Brothers Patrik and Niklas Rimmerfors have a history playing folk music, so when they got together with three other familiar musician friends from Swedish metal band Pathos, the result was Fejd.
As you would expect, folk structures dominate and instruments vary from bagpipes to jew’s harp – apparently one of the world’s oldest instruments. But that’s all fitting for Fejd, who describe themselves as Medieval folk rock, and resemble fellow genre sharers Schandmaul.
The eclectic mix of weird and wonderful instruments is welcome most of the time. Eifur shows careful usage of them, avoiding the common problem of many other advocates of folk tinged metal or rock who use their folk instruments as gimmicks.
The low voice of Patrik Rimmerfors is met with vocals from his brother, together generating some hearty harmonisations. Opening with Drangen Och Krakan gives Eifur a relatively strong start, before the deep bass line of Fargot musters a mystical atmosphere and we get to hear that jew’s harp adding to it all.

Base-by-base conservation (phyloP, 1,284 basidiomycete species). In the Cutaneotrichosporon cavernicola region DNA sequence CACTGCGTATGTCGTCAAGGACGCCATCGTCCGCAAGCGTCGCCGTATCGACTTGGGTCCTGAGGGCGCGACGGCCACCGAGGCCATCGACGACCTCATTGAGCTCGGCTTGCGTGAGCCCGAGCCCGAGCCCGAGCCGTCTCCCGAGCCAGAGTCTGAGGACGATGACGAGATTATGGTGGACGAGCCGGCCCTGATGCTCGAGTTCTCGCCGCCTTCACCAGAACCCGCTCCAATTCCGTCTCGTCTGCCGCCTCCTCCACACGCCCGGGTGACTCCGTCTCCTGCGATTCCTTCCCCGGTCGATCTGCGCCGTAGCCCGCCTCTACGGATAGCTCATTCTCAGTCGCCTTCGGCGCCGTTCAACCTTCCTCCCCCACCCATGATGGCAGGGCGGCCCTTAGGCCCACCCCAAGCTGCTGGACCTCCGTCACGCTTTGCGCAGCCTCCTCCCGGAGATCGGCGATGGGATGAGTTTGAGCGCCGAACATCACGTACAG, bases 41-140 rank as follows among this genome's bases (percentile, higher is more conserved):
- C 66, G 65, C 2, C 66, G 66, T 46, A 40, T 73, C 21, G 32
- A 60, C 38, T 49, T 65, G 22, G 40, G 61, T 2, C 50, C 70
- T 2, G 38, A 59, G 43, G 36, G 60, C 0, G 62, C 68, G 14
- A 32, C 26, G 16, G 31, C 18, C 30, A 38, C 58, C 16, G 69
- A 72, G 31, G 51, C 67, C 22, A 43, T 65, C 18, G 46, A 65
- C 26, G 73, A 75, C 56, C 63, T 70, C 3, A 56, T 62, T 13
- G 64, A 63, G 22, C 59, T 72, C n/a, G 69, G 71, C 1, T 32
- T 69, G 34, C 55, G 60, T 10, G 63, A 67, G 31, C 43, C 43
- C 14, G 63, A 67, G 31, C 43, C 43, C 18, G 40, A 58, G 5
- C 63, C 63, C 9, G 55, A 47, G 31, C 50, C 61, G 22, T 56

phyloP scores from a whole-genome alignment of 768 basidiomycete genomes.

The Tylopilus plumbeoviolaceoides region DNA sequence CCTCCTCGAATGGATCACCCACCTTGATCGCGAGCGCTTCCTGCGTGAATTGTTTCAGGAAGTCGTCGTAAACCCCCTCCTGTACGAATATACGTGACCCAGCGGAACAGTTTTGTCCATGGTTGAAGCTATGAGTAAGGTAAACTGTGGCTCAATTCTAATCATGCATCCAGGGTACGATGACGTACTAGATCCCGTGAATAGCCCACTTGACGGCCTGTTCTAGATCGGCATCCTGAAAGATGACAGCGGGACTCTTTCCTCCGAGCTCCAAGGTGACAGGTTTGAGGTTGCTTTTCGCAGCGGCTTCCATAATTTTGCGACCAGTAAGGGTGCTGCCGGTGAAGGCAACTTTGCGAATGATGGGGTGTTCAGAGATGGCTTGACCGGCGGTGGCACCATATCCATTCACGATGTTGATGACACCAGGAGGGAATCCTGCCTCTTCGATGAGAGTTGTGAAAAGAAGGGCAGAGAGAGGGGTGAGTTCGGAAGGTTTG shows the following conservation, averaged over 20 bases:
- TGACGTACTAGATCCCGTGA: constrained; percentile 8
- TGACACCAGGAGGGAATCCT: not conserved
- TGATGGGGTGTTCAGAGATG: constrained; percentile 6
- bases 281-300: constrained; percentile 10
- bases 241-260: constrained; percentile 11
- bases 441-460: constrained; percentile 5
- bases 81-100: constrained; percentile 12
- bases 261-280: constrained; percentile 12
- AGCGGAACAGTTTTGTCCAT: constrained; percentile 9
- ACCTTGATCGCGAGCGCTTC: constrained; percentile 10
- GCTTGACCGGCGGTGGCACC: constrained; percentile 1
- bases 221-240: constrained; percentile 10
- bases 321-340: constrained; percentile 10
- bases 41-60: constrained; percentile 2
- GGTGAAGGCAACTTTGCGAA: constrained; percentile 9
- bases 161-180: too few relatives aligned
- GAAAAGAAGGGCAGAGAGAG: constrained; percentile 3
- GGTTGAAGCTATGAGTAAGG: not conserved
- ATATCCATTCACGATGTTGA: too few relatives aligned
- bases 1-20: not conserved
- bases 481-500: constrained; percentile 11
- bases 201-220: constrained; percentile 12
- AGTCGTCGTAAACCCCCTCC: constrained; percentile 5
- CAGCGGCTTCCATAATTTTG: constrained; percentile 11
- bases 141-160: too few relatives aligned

One shame about the album is the recording quality, and although it isn’t drastically bad, there’s no doubt it could have been improved. Whether it was done for some rustic quality is unsure, but it wouldn’t seem so.
Yggdrasil is an album favourite, offering a bouncing, foot-tapping structure, laden with some intricate bouzouki picking, sat beside synth-keyboard. We hear yet more beautiful instrumentations, finishing the album with some beautiful pipes and strings on Trollfard.
Don’t expect the weight of Turisas, Finntroll or King Of Asgard from Fejd: they have their own sound which isn’t so much tamed, but rather fluently controlled to fully express the folk roots of the Rimmerfors brothers.